I adapted Solid Geometry in 1978 from the short story I had written in 1973. The story had very distinct origins. A mathematician friend from Chile had recently told me of a ‘proof’ for a plane without a surface and had outlined for me the consequences of such a proof being valid. Independently of this, I had been reading Bertrand Russell’s diaries and I wanted to write a story which would somehow illustrate the way diary writing, in its selectivity, closely resembles fiction writing. Thirdly, I wanted to write about the collision of two intellectual worlds. In 1972 I bought a bus in Amsterdam with two friends and travelled the hippy trail to Afghanistan and into the North-West Frontier Province. During the preceding year in England and all along the route to Kabul I met people who spoke of the world in specifically anti-rationalist terms. The talk was of Alan Watts, Timothy Leary, Ken Kesey, Ouspensky, of bits and pieces of Jung, of the I Ching and the Tarot cards and of how psychotropic drugs, which we consumed in large quantities, might transform the mechanistic, aggressive world we had left behind into the peaceable kingdom. At the time it was a great liberation from a formal education that had seemed to have gone on too long – I had finished a Master’s degree the year before. When I returned to England, determined to carry on writing (I had published two stories by then), I found the cautious, analytical voices of a literary education vying with the intuitive and carefree. Albert and Maisie became the exaggerated representatives of each – the highly rational and destructive against the loving but self-deluded. The intended irony was that Albert uses the very system (‘the mathematics of the Absolute’) to dispose of her which Maisie endorses and which he has repudiated.
Solid Geometry is hardly a profound story. It is a little too neat, and at best simply clever. It gave me great satisfaction at the time because it seemed to tie up odds and ends that at one point seemed to belong to two or three stories. Its three-layered time-scheme suggested that it might adapt well to television and I first suggested it to the BBC in 1975, but without success. Then, early in 1978, Stephen Gilbert commissioned it for a series called ‘The Other Side’, also being made from Pebble Mill, Birmingham.
The immediate problem was to dramatise the relationship between Great-grandfather and Maxwell, which is merely reported in the story. It was also important to prevent Albert from becoming too sympathetic. It could easily happen, because he is the one with the diaries, and through whom we have access to Great-grandfather, Maxwell and Vienna. Correspondingly, it was necessary to make Maisie as sympathetic as possible in her attempts to rescue the marriage: that way, Albert’s disposing of her would appear all the more callous. When the play went into production I discovered that dazzling electronic techniques were on hand, not only for the paper flowers and Maisie’s final disappearance, but also in moving us from one time-level to another through the medium of a glowing page of the diary. The scenes of the mathematicians’ conference in Vienna were to be shot through glass, a film technique adapted for tape.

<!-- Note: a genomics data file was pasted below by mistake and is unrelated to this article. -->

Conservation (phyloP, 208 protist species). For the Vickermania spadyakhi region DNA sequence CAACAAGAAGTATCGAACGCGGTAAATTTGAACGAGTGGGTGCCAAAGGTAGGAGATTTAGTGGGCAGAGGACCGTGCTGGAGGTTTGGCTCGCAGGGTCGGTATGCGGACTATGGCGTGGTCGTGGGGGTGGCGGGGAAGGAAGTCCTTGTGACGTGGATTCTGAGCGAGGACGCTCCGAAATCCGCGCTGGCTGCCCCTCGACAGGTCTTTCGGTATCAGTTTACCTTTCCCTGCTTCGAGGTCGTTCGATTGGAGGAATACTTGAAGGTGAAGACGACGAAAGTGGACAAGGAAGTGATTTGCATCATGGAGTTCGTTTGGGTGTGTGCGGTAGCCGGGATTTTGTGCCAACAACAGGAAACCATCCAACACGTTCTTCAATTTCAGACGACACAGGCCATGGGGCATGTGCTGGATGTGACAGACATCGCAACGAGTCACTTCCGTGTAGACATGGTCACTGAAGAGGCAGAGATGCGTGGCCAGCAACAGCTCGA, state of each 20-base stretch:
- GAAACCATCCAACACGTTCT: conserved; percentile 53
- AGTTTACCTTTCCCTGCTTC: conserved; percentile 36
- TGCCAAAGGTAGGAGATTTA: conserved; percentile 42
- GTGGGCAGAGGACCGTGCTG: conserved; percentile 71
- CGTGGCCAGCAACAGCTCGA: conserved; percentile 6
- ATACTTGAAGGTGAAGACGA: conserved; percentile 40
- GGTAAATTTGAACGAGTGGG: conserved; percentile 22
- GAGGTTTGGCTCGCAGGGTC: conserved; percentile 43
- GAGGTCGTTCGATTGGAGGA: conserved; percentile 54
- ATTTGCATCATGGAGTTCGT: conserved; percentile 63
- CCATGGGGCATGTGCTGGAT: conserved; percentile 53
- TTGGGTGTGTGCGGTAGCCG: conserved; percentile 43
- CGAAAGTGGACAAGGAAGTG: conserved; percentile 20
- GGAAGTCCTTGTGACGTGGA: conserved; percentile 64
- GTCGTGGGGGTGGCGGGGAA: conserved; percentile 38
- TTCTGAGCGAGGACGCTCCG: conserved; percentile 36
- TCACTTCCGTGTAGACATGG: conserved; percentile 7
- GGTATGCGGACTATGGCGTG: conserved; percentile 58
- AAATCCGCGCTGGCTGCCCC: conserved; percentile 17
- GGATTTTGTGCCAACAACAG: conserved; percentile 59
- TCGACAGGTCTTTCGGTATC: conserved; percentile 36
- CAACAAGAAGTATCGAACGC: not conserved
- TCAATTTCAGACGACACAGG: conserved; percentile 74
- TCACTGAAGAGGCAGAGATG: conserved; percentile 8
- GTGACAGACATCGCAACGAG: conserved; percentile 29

After a week’s rehearsal in March 1979 I began to think that this was, potentially at least, a far better play than a short story. It had a resonance and life that had not been present previously. The relationships between Maisie and Albert, on the one hand, and Great-grandfather and Maxwell, on the other, seemed to parallel and reflect each other. What was merely anecdotal in the story now seemed a strong narrative line. The mere cleverness of the story was easily displaced by the rapport between the two sets of actors, particularly between Mary Maddox and Clive Merrison.
On 20 March, four days before we were due to record the play in the studio, the BBC management called a halt to production: exactly why, and why we could not have been consulted first, I am unlikely now ever to discover. Mr Philip Sidey, Head of Network Centre, the administrative head of BBC Birmingham, objected strongly to the play, and Mr Shaun Sutton, Head of Drama Group, Television, effected the ban. At a meeting with the latter, I was told the play was ‘untransmittable’ and that this was not a time for adventurous projects. Specific objections to the play were not mentioned then or at any other time during the minor storm that followed. While we were meeting, the BBC put out a press notice that announced the ban and referred to ‘grotesque and bizarre sexual elements in the play’. The decision was presented as irrevocable. There could be no negotiation or compromise.
Naturally we would have resented compromise, but we were too deeply committed to the project not to explore every conceivable way of keeping it alive. For example, if the ban originated from a simple visceral response to a preserved penis in a jar, then we should have talked because there may have been room for manoeuvre. Who knows, if the contents of the preserving-jar had been shrouded in murky liquid, its contents only to be glimpsed and guessed at, if it had been seen, once Maisie had broken the jar open, as undifferentiated grey tissue on Albert’s desk, then it could have been effective enough for being inexplicit. It would have been immensely irritating to deal at such a trivial level, but worth it.